Quantock School History: Press Archive
Go-ahead for asylum hostel enrages village
by Keith Perry
The Guardian, 9 August 2000
The hamlet of Over Stowey, nestling in Somerset's Quantock Hills, would be a suitable place to house 74 asylum seekers, a planning inquiry ruled yesterday.
Residents and parish councillors in the all-white community of 314 reacted with shock and disbelief at the news that the planning inspectorate had overturned Sedgemoor district council's refusal to approve a planned hostel for asylum seekers.
The Baptist charity Kaleidoscope said it now hoped to turn the former Quantocks boarding school into a temporary sanctuary for refugees from the Balkans, Sudan and Sierra Leone. It planned to keep them occupied with English lessons, sports and swimming while the Home Office decided on their cases. During the case, the charity argued that there was a need to rehouse asylum seekers to take the pressure off the south-east and London.
Embittered residents said the decision was a "disaster" for the local community, which has already been divided by the proposals.
Rocketing crime, begging, racial tension, and plummeting house prices could result, said residents, who have been backed by Tom King, the MP for Bridgwater and former Tory defence secretary. He sent a letter of objection to the planning inquiry.
The asylum seekers would be housed in two dormitory blocks. Some would be given full board but the rest would receive food vouchers worth £30 a week to spend in local supermarkets. Medical care would be provided by local GPs and the asylum seekers would be bussed into Bristol and Bridgwater for shopping trips, and to see their lawyers. There would also be an on-site team of counsellors.
Arthur Barrow, 55, who has lived in Over Stowey all his life, said the sale of his £600,000 farm collapsed yesterday after the purchasers said they would only buy his property if the decision went against the scheme. He described the ruling as "despicable".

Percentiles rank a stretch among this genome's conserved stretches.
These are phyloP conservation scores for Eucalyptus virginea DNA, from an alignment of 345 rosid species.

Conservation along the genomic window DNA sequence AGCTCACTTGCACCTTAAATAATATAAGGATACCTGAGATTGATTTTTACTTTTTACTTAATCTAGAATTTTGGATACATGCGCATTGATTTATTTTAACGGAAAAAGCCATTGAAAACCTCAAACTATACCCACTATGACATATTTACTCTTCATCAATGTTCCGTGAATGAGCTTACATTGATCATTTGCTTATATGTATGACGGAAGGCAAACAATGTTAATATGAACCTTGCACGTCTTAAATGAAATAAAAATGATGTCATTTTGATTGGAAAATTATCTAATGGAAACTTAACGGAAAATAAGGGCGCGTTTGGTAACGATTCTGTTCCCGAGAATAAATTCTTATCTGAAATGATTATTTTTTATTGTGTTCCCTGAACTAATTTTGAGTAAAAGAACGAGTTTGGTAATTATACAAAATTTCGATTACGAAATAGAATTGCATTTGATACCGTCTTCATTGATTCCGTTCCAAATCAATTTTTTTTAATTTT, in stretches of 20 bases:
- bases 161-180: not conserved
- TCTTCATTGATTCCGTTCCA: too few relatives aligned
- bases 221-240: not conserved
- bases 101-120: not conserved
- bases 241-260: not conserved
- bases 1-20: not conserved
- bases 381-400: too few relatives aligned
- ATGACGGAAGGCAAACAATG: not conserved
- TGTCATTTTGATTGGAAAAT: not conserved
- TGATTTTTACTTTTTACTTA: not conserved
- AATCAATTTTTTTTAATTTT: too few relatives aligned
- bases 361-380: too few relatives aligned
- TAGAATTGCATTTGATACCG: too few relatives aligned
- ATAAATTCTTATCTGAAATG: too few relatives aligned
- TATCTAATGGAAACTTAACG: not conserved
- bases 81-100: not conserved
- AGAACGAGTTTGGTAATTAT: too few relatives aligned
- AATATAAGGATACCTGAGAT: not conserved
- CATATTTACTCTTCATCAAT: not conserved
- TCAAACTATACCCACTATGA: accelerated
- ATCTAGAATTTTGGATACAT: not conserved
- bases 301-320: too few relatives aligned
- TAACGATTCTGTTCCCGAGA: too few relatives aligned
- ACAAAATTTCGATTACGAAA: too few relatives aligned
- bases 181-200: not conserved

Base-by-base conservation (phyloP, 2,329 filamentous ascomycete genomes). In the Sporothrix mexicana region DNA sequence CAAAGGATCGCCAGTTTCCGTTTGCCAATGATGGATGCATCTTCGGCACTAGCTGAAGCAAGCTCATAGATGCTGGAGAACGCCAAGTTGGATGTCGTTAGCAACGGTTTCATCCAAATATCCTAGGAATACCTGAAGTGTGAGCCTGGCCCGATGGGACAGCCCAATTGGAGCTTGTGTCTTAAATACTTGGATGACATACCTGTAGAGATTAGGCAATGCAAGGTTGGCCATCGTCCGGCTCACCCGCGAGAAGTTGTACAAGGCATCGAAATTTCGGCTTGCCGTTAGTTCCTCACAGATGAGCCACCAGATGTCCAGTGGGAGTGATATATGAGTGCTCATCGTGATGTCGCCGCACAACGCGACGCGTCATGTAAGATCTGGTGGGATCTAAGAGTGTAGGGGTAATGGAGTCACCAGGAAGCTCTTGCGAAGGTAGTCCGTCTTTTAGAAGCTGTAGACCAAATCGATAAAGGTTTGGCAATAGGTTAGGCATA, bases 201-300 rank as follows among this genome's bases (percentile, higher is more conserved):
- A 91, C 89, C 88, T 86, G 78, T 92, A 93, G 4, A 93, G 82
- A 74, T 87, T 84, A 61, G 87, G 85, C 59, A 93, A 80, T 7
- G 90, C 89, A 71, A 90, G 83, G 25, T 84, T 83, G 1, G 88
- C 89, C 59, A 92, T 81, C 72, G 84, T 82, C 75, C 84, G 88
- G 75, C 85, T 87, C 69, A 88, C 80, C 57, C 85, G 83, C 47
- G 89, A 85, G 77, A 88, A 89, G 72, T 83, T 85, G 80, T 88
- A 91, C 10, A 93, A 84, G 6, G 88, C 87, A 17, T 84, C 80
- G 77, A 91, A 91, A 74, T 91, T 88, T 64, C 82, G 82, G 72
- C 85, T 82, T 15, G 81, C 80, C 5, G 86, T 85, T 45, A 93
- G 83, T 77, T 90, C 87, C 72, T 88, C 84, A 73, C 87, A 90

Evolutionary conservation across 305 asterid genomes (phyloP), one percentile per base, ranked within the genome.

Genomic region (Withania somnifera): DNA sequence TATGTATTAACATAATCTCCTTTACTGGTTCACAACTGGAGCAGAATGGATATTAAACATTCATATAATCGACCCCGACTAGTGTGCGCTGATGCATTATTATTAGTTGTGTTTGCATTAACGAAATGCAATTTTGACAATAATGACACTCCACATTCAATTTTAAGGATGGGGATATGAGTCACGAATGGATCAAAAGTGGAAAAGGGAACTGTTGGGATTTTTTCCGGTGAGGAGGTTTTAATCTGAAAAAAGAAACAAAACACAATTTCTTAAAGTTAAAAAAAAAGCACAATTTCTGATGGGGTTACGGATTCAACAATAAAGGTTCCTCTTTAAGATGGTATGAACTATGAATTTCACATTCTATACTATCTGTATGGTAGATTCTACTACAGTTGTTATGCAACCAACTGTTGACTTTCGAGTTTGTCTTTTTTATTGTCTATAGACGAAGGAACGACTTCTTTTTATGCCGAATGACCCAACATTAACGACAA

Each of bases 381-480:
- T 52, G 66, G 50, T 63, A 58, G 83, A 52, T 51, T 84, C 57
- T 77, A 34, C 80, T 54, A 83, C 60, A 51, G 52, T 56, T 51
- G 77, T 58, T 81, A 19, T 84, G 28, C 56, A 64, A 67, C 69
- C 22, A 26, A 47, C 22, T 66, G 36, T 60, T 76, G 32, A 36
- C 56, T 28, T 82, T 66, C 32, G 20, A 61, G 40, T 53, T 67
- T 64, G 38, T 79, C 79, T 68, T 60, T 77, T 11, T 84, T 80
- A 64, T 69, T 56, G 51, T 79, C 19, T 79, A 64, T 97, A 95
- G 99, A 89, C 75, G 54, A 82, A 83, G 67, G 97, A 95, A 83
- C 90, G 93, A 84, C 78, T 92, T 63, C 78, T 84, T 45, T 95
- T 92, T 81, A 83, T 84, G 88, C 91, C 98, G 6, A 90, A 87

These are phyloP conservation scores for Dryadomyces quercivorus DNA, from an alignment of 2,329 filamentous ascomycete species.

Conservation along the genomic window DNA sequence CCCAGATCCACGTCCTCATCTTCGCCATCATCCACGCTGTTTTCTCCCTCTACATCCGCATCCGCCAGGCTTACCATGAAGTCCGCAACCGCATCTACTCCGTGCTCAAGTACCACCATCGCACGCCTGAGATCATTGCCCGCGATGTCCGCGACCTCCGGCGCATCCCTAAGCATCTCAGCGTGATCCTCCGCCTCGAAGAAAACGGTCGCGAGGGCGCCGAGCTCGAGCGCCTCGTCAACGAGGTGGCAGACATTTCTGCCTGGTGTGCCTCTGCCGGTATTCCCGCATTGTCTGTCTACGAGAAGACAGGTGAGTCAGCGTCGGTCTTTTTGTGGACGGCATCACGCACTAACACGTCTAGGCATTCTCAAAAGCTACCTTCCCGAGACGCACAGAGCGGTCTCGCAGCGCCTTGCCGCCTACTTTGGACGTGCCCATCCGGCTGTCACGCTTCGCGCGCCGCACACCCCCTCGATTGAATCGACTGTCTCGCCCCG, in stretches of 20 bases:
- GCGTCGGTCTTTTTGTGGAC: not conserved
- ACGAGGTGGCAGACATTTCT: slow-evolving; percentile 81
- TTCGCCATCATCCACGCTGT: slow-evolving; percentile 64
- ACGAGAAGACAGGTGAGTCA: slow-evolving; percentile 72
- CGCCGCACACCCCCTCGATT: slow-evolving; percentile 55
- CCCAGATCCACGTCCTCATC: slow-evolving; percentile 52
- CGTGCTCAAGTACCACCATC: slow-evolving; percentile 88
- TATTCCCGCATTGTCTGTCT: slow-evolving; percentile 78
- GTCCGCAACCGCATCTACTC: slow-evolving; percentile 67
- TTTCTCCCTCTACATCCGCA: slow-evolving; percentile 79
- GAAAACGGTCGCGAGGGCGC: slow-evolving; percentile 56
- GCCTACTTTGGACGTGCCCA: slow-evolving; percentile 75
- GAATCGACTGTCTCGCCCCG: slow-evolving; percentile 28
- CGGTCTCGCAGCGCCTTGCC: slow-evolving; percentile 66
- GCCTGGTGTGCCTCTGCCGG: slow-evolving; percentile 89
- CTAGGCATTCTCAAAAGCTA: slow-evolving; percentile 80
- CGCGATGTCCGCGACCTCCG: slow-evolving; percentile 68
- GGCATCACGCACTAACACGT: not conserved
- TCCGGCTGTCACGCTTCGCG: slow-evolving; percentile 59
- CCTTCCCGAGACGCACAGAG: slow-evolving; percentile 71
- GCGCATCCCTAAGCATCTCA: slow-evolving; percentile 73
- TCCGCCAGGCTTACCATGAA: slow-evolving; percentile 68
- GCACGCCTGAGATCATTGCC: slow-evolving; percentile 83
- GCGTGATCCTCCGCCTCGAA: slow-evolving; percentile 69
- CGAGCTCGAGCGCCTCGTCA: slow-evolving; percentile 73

"The majority of these asylum seekers will be 18 to 40. They are in an isolated rural area with nothing for them to do. I can't start to imagine the effect this will have on the area. Property values will plummet.
"I am resigning as a parish councillor forthwith. What point is there in having a parish council that acted on the wishes of the majority of the parish when its views are overturned?"
Chairman of the parish council, Mike Lampson, said: "Planning permission lasts for five years so even if the family that owns the old school decides not to go ahead and sells it, another buyer could still push ahead with the asylum scheme. It is a total disaster for the area."
The chairman of the planning inquiry, Philip Wilson, an architect who was appointed by the environment secretary, John Prescott, said the appeal proposal had been prompted by a "need arising from guidance issued by central government to ensure asylum seekers do not become concentrated in specific areas".
"I recognise the fear of some local residents concerning the presence of people from other ethnic backgrounds. I consider this is, in most cases, genuine but I do not consider it to be well-founded," he wrote. The Rev Martin Blakebrough, director of Kaleidoscope, said the centre would have 15 staff and the asylum seekers, including three families, would stay up to six months.
The former school, where Mr Blakebrough's uncle was headmaster, had approached the charity. He acknowledged that there were some strong feelings against the scheme, but said he felt that much of the acrimony had been "whipped up" by the rightwing press.
"The whole aim is to provide an environment where people can access support and work through trauma in a tranquil environment. People can be assured that it if did go wrong, we would close it. We are not there to make a profit from these people like ruthless landlords, but we will obviously recoup our costs."
The local vicar, the Rev Phil Denison, said: "Everything was taken into consideration at the hearing and those in the best position to judge these matters have made what they feel is the right decision.
"Somerset and Over Stowey are cosmopolitan places and have always been enriched by receiving visitors. I feel we will only benefit from having a more multicultural society here. Perhaps some people have invested quite a lot of time and money in opposing the scheme and don't like losing."